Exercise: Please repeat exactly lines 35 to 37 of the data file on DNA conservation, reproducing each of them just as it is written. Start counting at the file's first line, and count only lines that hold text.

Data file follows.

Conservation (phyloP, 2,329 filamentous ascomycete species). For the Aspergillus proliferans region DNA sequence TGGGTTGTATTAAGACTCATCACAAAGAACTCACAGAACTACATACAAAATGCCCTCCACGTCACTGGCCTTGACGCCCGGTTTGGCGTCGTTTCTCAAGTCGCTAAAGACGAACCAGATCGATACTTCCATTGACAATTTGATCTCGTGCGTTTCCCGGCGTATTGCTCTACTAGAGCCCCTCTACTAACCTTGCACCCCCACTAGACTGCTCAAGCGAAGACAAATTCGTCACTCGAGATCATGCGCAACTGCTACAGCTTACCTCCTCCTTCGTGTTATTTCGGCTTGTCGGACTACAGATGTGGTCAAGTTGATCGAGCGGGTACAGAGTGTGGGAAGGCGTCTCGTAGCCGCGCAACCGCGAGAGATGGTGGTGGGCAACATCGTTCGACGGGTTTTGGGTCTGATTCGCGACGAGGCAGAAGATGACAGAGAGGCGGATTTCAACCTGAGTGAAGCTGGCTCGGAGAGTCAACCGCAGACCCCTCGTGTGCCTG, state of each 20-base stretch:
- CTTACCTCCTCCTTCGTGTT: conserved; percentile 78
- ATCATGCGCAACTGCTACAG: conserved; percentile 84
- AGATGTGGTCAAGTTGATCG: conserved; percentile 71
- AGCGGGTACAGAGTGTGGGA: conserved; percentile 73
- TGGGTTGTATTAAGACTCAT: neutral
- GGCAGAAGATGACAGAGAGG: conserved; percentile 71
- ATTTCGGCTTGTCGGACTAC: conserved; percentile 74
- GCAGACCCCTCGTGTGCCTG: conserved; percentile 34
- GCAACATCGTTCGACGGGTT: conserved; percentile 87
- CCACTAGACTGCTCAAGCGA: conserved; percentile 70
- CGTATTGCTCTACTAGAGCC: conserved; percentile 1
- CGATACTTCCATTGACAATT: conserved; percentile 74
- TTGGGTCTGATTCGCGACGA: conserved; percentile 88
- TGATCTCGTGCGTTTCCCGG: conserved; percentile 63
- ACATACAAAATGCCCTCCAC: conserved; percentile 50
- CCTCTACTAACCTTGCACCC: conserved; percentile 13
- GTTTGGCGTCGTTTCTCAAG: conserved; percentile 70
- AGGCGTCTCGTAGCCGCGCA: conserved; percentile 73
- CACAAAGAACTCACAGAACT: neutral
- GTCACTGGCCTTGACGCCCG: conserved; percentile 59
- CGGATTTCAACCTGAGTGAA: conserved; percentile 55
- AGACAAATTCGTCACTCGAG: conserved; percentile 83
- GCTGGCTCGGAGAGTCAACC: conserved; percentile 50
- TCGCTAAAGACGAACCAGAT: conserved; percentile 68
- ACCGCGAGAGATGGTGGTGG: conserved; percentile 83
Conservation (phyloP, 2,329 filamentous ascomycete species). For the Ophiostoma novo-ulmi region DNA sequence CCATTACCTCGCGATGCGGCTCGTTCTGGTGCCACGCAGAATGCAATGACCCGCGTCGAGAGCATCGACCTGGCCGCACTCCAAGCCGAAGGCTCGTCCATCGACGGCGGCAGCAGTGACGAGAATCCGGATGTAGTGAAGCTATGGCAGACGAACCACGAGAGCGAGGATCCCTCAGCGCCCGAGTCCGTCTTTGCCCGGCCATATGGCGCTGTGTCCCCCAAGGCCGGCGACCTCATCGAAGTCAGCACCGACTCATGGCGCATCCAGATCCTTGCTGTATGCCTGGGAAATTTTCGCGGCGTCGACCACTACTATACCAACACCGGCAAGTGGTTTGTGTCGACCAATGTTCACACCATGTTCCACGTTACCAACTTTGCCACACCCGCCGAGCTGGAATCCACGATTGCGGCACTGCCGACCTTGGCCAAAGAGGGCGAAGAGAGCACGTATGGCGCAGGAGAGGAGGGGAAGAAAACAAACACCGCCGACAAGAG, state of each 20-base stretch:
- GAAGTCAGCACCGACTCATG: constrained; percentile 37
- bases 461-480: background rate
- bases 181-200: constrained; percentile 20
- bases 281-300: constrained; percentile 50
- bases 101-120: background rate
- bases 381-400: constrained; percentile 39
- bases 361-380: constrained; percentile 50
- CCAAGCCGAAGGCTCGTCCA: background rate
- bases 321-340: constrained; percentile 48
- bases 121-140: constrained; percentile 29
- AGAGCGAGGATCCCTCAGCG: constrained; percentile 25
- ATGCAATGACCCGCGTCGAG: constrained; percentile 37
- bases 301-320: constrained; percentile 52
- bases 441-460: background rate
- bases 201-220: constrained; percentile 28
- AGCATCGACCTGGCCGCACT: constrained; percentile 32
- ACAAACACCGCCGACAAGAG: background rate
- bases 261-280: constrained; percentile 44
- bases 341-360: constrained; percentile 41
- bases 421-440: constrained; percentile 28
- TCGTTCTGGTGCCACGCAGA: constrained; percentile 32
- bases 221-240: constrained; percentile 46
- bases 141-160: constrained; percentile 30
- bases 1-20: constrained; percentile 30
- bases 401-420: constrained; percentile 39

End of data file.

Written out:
- CCAAGCCGAAGGCTCGTCCA: background rate
- bases 321-340: constrained; percentile 48
- bases 121-140: constrained; percentile 29